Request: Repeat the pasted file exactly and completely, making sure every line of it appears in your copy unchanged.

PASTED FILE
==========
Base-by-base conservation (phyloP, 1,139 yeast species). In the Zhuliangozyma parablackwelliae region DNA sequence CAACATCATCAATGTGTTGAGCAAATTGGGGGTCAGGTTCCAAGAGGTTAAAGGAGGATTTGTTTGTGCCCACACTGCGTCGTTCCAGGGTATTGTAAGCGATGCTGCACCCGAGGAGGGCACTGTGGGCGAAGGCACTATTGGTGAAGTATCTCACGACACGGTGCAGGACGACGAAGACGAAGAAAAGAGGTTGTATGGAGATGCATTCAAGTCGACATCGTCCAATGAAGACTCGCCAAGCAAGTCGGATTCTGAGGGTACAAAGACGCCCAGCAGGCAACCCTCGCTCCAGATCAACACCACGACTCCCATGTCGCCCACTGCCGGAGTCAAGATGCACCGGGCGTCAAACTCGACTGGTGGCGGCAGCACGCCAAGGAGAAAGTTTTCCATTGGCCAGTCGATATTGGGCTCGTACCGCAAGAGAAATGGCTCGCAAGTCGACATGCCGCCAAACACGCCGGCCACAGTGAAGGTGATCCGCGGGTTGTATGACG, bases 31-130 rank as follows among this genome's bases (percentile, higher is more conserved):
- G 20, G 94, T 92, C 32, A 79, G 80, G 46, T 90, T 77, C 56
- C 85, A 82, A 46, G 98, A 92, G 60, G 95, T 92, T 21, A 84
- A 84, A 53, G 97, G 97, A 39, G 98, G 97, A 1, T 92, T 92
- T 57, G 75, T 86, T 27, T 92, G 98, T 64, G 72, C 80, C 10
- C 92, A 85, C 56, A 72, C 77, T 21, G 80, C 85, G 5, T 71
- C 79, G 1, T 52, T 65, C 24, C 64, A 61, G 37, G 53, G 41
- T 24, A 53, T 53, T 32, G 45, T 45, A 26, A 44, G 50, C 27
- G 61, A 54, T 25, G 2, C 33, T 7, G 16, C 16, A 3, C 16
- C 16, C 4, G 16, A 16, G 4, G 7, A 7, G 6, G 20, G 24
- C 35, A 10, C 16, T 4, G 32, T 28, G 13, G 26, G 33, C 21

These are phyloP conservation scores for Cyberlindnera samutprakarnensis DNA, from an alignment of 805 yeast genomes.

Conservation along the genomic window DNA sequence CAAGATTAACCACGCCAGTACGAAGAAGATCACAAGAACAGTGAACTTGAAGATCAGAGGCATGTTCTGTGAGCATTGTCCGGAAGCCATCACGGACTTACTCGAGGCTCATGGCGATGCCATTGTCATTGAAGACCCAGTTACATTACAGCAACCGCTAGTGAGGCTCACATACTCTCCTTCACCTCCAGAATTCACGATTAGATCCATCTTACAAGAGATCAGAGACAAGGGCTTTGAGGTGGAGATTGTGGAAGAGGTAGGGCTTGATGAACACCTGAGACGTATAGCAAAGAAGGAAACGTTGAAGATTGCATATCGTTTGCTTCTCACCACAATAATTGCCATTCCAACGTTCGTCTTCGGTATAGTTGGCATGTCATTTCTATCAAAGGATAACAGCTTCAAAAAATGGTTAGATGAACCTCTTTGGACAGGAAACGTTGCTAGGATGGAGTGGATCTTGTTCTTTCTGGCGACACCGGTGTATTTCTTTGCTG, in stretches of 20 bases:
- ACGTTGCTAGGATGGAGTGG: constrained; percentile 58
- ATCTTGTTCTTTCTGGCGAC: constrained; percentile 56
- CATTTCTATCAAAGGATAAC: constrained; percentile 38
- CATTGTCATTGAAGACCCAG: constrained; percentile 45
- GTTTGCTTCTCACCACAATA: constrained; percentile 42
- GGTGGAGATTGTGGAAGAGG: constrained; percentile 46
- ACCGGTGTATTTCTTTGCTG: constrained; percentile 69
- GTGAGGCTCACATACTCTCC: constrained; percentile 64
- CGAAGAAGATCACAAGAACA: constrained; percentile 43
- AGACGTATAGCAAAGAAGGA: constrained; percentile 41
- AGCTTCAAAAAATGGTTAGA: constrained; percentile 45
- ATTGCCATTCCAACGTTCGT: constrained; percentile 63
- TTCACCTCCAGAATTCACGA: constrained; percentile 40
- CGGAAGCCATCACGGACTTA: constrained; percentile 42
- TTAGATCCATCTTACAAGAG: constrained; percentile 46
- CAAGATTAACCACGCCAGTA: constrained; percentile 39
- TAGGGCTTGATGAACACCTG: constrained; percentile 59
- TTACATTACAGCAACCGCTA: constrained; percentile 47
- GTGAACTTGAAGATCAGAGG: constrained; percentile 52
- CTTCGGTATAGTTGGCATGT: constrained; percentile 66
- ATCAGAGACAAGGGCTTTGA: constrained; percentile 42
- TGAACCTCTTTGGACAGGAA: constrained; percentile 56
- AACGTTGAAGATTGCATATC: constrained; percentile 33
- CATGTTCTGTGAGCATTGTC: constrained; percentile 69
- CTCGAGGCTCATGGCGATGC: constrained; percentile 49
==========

Base-by-base conservation (phyloP, 1,139 yeast species). In the Zhuliangozyma parablackwelliae region DNA sequence CAACATCATCAATGTGTTGAGCAAATTGGGGGTCAGGTTCCAAGAGGTTAAAGGAGGATTTGTTTGTGCCCACACTGCGTCGTTCCAGGGTATTGTAAGCGATGCTGCACCCGAGGAGGGCACTGTGGGCGAAGGCACTATTGGTGAAGTATCTCACGACACGGTGCAGGACGACGAAGACGAAGAAAAGAGGTTGTATGGAGATGCATTCAAGTCGACATCGTCCAATGAAGACTCGCCAAGCAAGTCGGATTCTGAGGGTACAAAGACGCCCAGCAGGCAACCCTCGCTCCAGATCAACACCACGACTCCCATGTCGCCCACTGCCGGAGTCAAGATGCACCGGGCGTCAAACTCGACTGGTGGCGGCAGCACGCCAAGGAGAAAGTTTTCCATTGGCCAGTCGATATTGGGCTCGTACCGCAAGAGAAATGGCTCGCAAGTCGACATGCCGCCAAACACGCCGGCCACAGTGAAGGTGATCCGCGGGTTGTATGACG, bases 31-130 rank as follows among this genome's bases (percentile, higher is more conserved):
- G 20, G 94, T 92, C 32, A 79, G 80, G 46, T 90, T 77, C 56
- C 85, A 82, A 46, G 98, A 92, G 60, G 95, T 92, T 21, A 84
- A 84, A 53, G 97, G 97, A 39, G 98, G 97, A 1, T 92, T 92
- T 57, G 75, T 86, T 27, T 92, G 98, T 64, G 72, C 80, C 10
- C 92, A 85, C 56, A 72, C 77, T 21, G 80, C 85, G 5, T 71
- C 79, G 1, T 52, T 65, C 24, C 64, A 61, G 37, G 53, G 41
- T 24, A 53, T 53, T 32, G 45, T 45, A 26, A 44, G 50, C 27
- G 61, A 54, T 25, G 2, C 33, T 7, G 16, C 16, A 3, C 16
- C 16, C 4, G 16, A 16, G 4, G 7, A 7, G 6, G 20, G 24
- C 35, A 10, C 16, T 4, G 32, T 28, G 13, G 26, G 33, C 21

These are phyloP conservation scores for Cyberlindnera samutprakarnensis DNA, from an alignment of 805 yeast genomes.

Conservation along the genomic window DNA sequence CAAGATTAACCACGCCAGTACGAAGAAGATCACAAGAACAGTGAACTTGAAGATCAGAGGCATGTTCTGTGAGCATTGTCCGGAAGCCATCACGGACTTACTCGAGGCTCATGGCGATGCCATTGTCATTGAAGACCCAGTTACATTACAGCAACCGCTAGTGAGGCTCACATACTCTCCTTCACCTCCAGAATTCACGATTAGATCCATCTTACAAGAGATCAGAGACAAGGGCTTTGAGGTGGAGATTGTGGAAGAGGTAGGGCTTGATGAACACCTGAGACGTATAGCAAAGAAGGAAACGTTGAAGATTGCATATCGTTTGCTTCTCACCACAATAATTGCCATTCCAACGTTCGTCTTCGGTATAGTTGGCATGTCATTTCTATCAAAGGATAACAGCTTCAAAAAATGGTTAGATGAACCTCTTTGGACAGGAAACGTTGCTAGGATGGAGTGGATCTTGTTCTTTCTGGCGACACCGGTGTATTTCTTTGCTG, in stretches of 20 bases:
- ACGTTGCTAGGATGGAGTGG: constrained; percentile 58
- ATCTTGTTCTTTCTGGCGAC: constrained; percentile 56
- CATTTCTATCAAAGGATAAC: constrained; percentile 38
- CATTGTCATTGAAGACCCAG: constrained; percentile 45
- GTTTGCTTCTCACCACAATA: constrained; percentile 42
- GGTGGAGATTGTGGAAGAGG: constrained; percentile 46
- ACCGGTGTATTTCTTTGCTG: constrained; percentile 69
- GTGAGGCTCACATACTCTCC: constrained; percentile 64
- CGAAGAAGATCACAAGAACA: constrained; percentile 43
- AGACGTATAGCAAAGAAGGA: constrained; percentile 41
- AGCTTCAAAAAATGGTTAGA: constrained; percentile 45
- ATTGCCATTCCAACGTTCGT: constrained; percentile 63
- TTCACCTCCAGAATTCACGA: constrained; percentile 40
- CGGAAGCCATCACGGACTTA: constrained; percentile 42
- TTAGATCCATCTTACAAGAG: constrained; percentile 46
- CAAGATTAACCACGCCAGTA: constrained; percentile 39
- TAGGGCTTGATGAACACCTG: constrained; percentile 59
- TTACATTACAGCAACCGCTA: constrained; percentile 47
- GTGAACTTGAAGATCAGAGG: constrained; percentile 52
- CTTCGGTATAGTTGGCATGT: constrained; percentile 66
- ATCAGAGACAAGGGCTTTGA: constrained; percentile 42
- TGAACCTCTTTGGACAGGAA: constrained; percentile 56
- AACGTTGAAGATTGCATATC: constrained; percentile 33
- CATGTTCTGTGAGCATTGTC: constrained; percentile 69
- CTCGAGGCTCATGGCGATGC: constrained; percentile 49